Cessna 12345, the tower is changing runways. Fly heading 040, direct TILLE to join the localizer for the ILS Runway 1R approach.” How many times have you heard something similar, if not for you then for another airplane on the frequency? If we or they are doing it right, the approach to the first runway was already set up, with the appropriate frequencies dialed in, the approach fully briefed and the procedure plate out for quick reference. And the autopilot was set up to intercept and track the localizer inbound, engage the glideslope and fly you down to the runway.
Now, you’ve got to undo all that: find the new approach plate, dial in/confirm the frequencies, adjust any heading and altitude bugs, brief the new decision height and a different missed approach procedure. That can be a busy time in a single-pilot cockpit, with not much in the way of a margin for error. Depending on the equipment in your panel and the level of automation it allows, you could find yourself head-down, pushing buttons for several seconds, as the airplane goes its merry way. In the process, you’ve likely lost all situational awareness and wound up way behind the airplane at a critical time.
There’s no question modern automation in our cockpits has enhanced the efficiency of many flight operations. At the same time, there are numerous examples of the ways automated cockpits can betray their promise and leave pilots and crews struggling to react when the “magic” does something unexpected or finds itself unable to continue and just trips offline, leaving a human to clean up the mess. Thankfully, the outcome of such an event rarely is catastrophic, but it does happen, as the investigation into the Air France Flight 447 crash attests.
And it’s not a new problem to aviation. In 1997, American Airlines Captain Warren Vanderburgh gave his “Children of the Magenta Line” presentation, which has since become something of a cult classic among pilots. (It’s on YouTube: tinyurl.com/SAF-Magenta.) In his presentation, Vanderburgh accomplishes several tasks of value to all pilots, perhaps primary among them distinguishing between different automation levels in the cockpit. The sidebar below highlights one portion of his presentation, involving the different levels of cockpit automation.
Vanderburgh’s emphasis is on picking the appropriate level of automation for the task at hand. One of his examples involves a runway change in visual conditions. The crew originally had been told to expect, say, the left runway and had been vectored toward it. Twelve miles out, ATC changed the runway on them, to the right side. The crew went heads-down, reprogrammed the flight management system for the right runway and landed, only to discover they were still on the approach control frequency and hadn’t been cleared to land.
In such an instance, Vanderburgh argues it would have been far better to disengage the automation and hand-fly the airplane, bank toward the adjacent runway and align the airplane, and then land it (after switching over to the tower and getting a landing clearance, of course).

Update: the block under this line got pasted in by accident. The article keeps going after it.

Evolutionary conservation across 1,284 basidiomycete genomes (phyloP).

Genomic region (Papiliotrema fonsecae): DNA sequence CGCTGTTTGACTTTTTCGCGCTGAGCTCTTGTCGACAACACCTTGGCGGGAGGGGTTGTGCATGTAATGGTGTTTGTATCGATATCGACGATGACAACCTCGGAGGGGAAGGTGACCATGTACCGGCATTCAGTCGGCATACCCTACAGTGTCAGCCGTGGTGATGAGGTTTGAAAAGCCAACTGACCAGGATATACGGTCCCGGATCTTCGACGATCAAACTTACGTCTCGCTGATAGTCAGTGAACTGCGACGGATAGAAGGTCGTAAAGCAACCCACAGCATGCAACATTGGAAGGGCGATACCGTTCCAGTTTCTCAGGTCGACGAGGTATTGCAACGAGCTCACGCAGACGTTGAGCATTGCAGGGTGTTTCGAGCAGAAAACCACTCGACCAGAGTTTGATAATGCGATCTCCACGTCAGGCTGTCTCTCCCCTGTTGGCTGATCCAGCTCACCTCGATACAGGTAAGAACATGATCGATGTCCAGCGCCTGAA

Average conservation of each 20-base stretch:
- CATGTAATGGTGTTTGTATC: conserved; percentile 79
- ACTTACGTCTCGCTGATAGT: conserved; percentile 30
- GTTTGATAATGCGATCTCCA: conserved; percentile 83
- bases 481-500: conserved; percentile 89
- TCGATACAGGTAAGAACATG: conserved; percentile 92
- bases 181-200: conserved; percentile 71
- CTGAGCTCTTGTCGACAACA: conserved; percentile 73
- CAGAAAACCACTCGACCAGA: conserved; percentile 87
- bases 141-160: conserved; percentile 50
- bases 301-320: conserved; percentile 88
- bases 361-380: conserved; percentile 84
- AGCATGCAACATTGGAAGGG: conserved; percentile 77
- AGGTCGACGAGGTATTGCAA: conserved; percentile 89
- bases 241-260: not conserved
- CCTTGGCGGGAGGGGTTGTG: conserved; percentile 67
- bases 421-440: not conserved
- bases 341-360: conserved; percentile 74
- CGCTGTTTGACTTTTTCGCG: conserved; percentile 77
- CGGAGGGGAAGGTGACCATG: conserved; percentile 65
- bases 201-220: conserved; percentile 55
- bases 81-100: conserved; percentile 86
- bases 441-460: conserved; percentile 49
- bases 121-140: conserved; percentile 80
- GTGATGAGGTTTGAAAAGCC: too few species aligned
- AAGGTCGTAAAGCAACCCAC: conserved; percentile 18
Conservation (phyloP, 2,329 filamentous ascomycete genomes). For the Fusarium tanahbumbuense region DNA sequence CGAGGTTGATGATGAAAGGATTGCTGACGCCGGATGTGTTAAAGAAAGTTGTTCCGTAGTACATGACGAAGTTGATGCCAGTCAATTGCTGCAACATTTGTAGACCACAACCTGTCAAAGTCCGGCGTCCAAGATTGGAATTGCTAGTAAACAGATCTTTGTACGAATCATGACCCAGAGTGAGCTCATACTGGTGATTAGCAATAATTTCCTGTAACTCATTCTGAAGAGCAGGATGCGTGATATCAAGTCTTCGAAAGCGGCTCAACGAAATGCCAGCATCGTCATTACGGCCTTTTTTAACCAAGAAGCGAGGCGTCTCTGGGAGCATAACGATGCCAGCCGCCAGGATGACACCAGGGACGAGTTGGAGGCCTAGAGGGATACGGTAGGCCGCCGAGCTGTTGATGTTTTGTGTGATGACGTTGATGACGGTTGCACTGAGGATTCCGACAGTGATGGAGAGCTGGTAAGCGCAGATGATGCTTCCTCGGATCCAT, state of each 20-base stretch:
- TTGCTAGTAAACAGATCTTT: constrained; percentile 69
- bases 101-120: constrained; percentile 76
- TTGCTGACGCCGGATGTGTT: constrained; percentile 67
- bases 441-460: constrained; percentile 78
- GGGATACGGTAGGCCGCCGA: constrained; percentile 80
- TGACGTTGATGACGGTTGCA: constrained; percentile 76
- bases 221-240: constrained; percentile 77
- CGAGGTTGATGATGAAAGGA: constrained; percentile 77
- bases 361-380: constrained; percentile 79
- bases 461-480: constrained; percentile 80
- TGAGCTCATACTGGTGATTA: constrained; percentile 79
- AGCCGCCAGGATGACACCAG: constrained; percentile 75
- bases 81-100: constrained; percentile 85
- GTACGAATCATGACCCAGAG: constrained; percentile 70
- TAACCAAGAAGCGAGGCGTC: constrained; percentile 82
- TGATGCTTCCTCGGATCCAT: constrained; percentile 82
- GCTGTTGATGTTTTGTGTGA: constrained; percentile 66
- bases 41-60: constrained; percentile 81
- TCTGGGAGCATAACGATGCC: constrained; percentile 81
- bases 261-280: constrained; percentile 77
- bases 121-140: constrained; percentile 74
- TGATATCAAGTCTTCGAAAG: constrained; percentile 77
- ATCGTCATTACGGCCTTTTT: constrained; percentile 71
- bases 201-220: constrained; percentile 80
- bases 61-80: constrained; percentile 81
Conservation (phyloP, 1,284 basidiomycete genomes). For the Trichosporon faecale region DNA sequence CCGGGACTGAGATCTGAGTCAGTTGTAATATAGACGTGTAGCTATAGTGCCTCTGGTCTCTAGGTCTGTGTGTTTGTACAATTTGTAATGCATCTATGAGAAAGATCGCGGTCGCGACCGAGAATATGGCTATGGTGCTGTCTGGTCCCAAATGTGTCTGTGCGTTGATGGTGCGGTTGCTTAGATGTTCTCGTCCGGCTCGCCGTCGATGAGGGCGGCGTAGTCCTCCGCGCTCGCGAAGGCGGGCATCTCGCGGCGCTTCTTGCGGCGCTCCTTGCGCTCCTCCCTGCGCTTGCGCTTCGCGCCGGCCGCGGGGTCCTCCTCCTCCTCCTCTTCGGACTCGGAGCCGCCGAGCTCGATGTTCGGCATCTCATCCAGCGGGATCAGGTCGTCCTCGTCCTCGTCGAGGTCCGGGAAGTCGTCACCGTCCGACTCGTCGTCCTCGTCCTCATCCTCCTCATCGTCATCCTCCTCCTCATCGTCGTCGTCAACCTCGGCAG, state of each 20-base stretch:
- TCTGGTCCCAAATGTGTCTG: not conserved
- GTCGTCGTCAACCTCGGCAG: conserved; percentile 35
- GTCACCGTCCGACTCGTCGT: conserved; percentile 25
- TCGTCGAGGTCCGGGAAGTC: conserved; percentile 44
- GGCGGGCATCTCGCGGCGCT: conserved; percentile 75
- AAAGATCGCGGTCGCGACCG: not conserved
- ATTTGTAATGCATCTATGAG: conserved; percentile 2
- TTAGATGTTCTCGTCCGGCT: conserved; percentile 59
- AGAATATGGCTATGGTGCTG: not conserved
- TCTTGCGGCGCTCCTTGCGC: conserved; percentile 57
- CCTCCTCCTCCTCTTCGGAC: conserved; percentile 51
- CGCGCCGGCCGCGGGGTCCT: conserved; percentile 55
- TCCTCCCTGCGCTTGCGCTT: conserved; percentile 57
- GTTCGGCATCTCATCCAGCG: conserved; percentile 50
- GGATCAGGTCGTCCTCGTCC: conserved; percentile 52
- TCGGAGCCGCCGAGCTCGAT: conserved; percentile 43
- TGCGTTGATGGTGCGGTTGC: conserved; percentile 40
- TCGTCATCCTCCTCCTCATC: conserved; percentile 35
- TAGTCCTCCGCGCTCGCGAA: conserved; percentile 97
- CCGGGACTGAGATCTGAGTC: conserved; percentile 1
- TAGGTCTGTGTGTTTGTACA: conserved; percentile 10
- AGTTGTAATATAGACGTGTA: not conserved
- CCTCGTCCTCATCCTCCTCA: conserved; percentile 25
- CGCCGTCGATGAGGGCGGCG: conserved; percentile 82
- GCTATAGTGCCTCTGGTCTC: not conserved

WHICH FLIES BETTER?
With the advent of increased automation, it’s become an article of faith that the automated systems generally will fly the airplane more accurately than a human. They maintain altitude and heading better, for example, and perform turns onto new courses at the point in the flight plan previously programmed. The automation also doesn’t get tired or bored and drops a wing.
But it’s not the smartest pilot in the cockpit. That’s you, and only you can override the automation when it’s not doing what you want, or what you don’t understand. When everything is relaxed, like at cruise, automation can help relieve the boredom and reduce fatigue as the pilot plans for the letdown, approach and landing. But when nothing is relaxed and panel-configuration changes must be made quickly, it’s entirely appropriate to step down a notch from the automation level that’s in place.
A common example might be using heading mode to get started toward the new fix in a clearance while you select the flight-plan mode on your navigator and enter the new route, or select a different approach than you were told to expect. You’re still using the automation but, since it’s being reconfigured, unintended consequences—like putting in the wrong fix—can suddenly take you places you don’t want to go.
Ultimately, the pilot has to fly the airplane. Letting it take control when workload is low reduces fatigue, among other benefits. When workload is high, however, we may want to reduce the level of automation, to ensure the tasks we must perform are correctly accomplished before George takes over again.
Jeb Burnside is this magazine’s editor-in-chief. He’s an airline transport pilot who owns a Beechcraft Debonair, plus the expensive half of an Aeronca 7CCM Champ.